Why suicide prevention must figure in your employee assistance program

An effective suicide prevention program must address some common concerns and also be customized for the needs of the organization
Why suicide prevention must figure in your employee assistance program

With the rising amount of stress we face in our daily lives, the workplace has become a crucial space for suicide prevention. In this article, the second in a series of four on preventing suicide at the workplace, Sriranjitha Jeurkar explore how organizations can prevent suicide and offer support to employees who may be vulnerable. 

Most workplaces have an Employee Assistance Program (EAP), or an employee health plan – a program that is designed to offer medical support for their employees. A mental health program or a suicide prevention program can be integrated with the EAP. Given the stresses of jobs today, all employers must realize the need to include mental health in their health policies. However there are some organizational scenarios, as per mental health experts, where the inclusion should not be optional, but an absolute must. Some important factors that may indicate potential risks or vulnerabilities are:

  • The nature of the industry: What kind of work is carried out, and in what atmosphere? How stressful are the tasks that the employees are required to do? How high are the risks involved in their daily tasks?
  • The profile of the employees: Where do they come from? Have they had to make significant adjustments to fit into the company (moving cities, staying away from family, etc)? What are their strengths and weaknesses?
  • Cultural and ethnic diversity: Are there some employees who have to try harder to fit into the culture? Are any measures being taken to help them feel welcome?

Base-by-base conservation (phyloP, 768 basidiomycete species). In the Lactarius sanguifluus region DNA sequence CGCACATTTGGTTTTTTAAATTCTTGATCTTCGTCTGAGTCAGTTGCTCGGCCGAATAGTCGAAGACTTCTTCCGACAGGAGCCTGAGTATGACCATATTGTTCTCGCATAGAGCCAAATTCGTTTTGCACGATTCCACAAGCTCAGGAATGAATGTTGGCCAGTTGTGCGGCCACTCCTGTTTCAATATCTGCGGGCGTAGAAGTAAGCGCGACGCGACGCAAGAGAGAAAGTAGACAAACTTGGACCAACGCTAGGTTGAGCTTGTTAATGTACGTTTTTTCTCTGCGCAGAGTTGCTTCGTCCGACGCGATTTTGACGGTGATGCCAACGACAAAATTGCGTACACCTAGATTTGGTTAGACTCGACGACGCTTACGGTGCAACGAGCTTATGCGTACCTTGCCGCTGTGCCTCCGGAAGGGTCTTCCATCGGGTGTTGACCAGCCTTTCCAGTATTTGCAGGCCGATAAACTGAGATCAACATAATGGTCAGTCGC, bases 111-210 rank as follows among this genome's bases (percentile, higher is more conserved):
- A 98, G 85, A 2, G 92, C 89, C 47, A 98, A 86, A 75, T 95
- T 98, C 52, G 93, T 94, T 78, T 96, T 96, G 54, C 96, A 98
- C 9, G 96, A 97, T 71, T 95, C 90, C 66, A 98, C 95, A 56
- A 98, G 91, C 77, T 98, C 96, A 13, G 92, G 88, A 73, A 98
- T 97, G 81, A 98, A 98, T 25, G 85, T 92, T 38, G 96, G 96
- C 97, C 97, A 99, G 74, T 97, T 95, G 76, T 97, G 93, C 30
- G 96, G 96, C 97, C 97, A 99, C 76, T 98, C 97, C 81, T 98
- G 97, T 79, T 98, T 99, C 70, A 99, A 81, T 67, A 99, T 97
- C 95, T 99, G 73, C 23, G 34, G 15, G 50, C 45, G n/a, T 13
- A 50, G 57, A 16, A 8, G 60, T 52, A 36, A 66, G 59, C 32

Each organization’s suicide prevention program, which has to be created in consultation with mental health professionals, will need to be customized keeping these and other specific organization-related factors in mind.

Experts recommend that an efficient suicide prevention plan, created as a part of the EAP, should address some specific aspects:

1. Stigma reduction

The more stigmatizing a condition, the less likely it is that a person who suffers from it will speak up and reach out for help. With suicide and mental health, the stigma is so strong that people are wary of talking to others about their problems. It’s because of this that stigma reduction is ideally the first and most important aspect of any suicide program.

Including the mental health or suicide prevention plan into the EAP helps reduce stigma around mental health issues. This, in turn, increases the chances of a person reaching out for help when they need it. Incorporating the mental health program in the organization’s health scheme offers several advantages: